September 2004

Special Report: Refining Developments

Consider retrofits to handle high-viscosity crudes

Refiners must fine-tune crude unit process design and energy balance to process a heavy feedslate

Barletta, T., Process Consulting Services, Inc.; Kurzym, K. J., ConocoPhillips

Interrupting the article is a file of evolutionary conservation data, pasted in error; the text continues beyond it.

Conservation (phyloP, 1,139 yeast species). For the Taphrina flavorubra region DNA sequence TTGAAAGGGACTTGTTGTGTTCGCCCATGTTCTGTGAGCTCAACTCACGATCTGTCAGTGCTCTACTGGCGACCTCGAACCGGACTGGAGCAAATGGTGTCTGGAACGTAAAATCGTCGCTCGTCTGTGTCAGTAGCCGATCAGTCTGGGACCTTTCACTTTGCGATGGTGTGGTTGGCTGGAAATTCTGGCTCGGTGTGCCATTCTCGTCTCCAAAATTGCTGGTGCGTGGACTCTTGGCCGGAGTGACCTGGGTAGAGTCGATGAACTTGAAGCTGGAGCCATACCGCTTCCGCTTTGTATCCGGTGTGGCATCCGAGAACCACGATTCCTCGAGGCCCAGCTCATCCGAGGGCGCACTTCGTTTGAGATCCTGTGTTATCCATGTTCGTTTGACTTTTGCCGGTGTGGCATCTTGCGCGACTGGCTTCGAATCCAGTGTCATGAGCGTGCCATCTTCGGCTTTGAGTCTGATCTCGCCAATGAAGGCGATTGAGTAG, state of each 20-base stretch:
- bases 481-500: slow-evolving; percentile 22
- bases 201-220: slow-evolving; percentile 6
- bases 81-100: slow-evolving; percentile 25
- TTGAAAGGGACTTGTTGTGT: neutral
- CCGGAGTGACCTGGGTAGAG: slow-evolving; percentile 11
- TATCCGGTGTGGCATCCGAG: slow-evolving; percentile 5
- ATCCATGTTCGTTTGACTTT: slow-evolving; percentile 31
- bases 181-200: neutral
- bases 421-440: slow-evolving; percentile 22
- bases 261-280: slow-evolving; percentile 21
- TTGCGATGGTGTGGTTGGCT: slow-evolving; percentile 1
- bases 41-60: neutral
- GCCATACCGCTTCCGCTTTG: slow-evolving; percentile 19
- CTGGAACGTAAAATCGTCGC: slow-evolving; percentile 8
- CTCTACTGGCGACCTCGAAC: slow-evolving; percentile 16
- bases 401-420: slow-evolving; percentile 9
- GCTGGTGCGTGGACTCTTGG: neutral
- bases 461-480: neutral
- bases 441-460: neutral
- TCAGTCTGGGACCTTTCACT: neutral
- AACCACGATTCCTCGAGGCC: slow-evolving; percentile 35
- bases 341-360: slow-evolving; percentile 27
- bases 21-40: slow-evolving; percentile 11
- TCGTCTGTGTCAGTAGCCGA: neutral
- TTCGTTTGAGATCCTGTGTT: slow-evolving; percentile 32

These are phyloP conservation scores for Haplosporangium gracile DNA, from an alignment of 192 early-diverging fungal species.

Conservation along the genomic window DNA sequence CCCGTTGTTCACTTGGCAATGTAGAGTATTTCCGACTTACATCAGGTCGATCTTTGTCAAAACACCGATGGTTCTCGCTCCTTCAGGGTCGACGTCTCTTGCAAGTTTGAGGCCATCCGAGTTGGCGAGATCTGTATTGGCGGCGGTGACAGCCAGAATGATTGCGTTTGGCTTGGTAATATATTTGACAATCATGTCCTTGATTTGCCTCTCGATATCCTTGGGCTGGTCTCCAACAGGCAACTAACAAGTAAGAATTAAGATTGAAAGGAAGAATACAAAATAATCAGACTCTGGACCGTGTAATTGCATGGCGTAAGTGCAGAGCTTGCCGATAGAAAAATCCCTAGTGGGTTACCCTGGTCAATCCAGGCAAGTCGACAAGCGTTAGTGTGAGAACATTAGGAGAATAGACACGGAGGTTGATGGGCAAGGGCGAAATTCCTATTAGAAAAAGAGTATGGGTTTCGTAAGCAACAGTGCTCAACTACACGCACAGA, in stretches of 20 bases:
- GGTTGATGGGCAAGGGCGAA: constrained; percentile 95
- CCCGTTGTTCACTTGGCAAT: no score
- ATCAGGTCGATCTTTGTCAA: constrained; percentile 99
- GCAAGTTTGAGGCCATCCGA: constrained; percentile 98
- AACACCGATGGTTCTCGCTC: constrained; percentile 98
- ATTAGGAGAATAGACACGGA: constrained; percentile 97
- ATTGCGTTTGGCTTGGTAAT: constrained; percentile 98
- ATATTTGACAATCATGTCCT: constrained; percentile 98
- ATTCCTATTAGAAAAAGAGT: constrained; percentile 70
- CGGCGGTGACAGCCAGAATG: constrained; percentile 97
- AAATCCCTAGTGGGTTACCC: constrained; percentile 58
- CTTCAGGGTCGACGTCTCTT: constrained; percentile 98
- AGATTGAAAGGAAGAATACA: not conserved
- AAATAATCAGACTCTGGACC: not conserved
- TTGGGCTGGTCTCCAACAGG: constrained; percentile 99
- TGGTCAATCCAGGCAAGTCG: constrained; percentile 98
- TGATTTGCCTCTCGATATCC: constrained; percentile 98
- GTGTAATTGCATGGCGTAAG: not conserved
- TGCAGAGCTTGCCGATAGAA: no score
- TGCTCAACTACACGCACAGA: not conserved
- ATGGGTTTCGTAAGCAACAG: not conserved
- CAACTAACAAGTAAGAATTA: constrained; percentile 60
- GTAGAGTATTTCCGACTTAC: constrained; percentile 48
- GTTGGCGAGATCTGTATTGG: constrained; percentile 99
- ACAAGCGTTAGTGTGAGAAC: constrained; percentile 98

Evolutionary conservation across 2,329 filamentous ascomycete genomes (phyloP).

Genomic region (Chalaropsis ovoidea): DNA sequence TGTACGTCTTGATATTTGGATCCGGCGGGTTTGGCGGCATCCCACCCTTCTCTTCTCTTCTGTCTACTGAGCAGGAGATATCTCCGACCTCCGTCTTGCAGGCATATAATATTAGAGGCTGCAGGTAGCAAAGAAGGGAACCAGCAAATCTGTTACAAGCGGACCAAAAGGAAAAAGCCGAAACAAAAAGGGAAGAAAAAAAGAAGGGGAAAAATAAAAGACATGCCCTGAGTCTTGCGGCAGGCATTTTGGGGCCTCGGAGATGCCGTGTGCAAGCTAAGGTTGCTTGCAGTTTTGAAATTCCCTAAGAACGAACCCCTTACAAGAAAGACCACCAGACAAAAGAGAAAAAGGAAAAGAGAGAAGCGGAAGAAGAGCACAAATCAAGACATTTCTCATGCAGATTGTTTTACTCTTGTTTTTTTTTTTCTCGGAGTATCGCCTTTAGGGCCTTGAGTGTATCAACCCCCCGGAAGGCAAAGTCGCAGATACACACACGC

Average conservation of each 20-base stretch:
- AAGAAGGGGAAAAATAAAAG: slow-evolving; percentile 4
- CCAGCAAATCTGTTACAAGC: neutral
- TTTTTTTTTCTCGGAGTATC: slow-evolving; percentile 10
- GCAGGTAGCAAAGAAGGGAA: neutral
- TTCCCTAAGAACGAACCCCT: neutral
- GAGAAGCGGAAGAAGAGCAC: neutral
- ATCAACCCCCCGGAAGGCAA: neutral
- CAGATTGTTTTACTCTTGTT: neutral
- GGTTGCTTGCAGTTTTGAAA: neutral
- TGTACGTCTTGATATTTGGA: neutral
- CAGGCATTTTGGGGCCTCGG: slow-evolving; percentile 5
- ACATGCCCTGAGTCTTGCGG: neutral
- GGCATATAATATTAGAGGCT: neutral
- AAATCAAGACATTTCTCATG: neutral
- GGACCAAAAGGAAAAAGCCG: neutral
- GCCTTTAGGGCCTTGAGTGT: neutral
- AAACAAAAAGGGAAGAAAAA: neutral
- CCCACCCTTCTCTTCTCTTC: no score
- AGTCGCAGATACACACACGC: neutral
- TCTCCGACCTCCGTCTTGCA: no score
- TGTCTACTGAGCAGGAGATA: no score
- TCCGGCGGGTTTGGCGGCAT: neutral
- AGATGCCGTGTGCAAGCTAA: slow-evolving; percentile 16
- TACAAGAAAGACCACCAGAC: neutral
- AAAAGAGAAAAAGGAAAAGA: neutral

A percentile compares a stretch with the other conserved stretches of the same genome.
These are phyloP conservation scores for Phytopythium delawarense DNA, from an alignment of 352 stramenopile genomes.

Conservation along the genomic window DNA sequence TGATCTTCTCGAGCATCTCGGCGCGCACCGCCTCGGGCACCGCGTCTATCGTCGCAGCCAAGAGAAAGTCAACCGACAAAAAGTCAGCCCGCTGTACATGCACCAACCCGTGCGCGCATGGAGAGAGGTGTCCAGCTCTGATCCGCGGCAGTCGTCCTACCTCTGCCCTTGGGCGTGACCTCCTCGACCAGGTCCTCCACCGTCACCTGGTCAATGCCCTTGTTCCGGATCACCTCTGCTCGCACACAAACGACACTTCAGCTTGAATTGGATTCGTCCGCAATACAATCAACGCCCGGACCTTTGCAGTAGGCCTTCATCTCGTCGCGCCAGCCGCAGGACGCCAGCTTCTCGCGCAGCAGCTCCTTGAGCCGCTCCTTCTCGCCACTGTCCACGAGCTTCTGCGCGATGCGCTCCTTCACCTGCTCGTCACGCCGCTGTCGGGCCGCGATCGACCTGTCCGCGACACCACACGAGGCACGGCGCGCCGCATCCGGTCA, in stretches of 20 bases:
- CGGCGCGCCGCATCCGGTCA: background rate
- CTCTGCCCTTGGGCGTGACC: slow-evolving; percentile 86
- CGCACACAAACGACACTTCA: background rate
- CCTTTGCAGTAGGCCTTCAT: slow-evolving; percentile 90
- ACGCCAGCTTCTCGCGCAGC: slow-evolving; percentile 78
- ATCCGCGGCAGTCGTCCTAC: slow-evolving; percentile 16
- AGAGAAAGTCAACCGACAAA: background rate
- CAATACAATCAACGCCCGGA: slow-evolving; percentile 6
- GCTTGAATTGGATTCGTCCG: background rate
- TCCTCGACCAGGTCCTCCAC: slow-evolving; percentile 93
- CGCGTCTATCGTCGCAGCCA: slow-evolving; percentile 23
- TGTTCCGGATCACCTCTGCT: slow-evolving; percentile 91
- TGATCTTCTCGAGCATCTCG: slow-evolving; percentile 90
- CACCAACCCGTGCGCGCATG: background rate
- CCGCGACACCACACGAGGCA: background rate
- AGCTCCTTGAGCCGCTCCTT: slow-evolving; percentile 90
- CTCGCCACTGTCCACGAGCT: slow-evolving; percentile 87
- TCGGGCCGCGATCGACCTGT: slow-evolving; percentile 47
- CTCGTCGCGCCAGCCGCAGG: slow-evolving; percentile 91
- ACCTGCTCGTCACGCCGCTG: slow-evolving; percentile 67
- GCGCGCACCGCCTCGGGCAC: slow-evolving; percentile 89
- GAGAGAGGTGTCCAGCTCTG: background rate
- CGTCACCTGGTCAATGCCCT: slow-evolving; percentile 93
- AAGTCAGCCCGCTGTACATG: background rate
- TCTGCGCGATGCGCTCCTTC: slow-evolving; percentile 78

In 2000, the ConocoPhillips' Sweeny, Texas, refinery began processing 16° API gravity blends of extra-heavy crude oils including Merey 16 and BCF 17. Heavy crudes have higher viscosity, are harder to desalt, can have higher naphthenic acid content, and are more difficult to vaporize in the atmospheric and vacuum crude columns.1?3 Moreover, these crude oils have higher microcarbon residue (MCR) and asphaltenes. Many contain extremely high levels of volatile metals that produce heavy vacuum gas oil (HVGO) products containing 5 ? 10 ppmw vanadium even at moderate cutpoints.4?6 Consequently, refiners that process low-crude API gravities (5 ? 15°) experience a common set of problems. To

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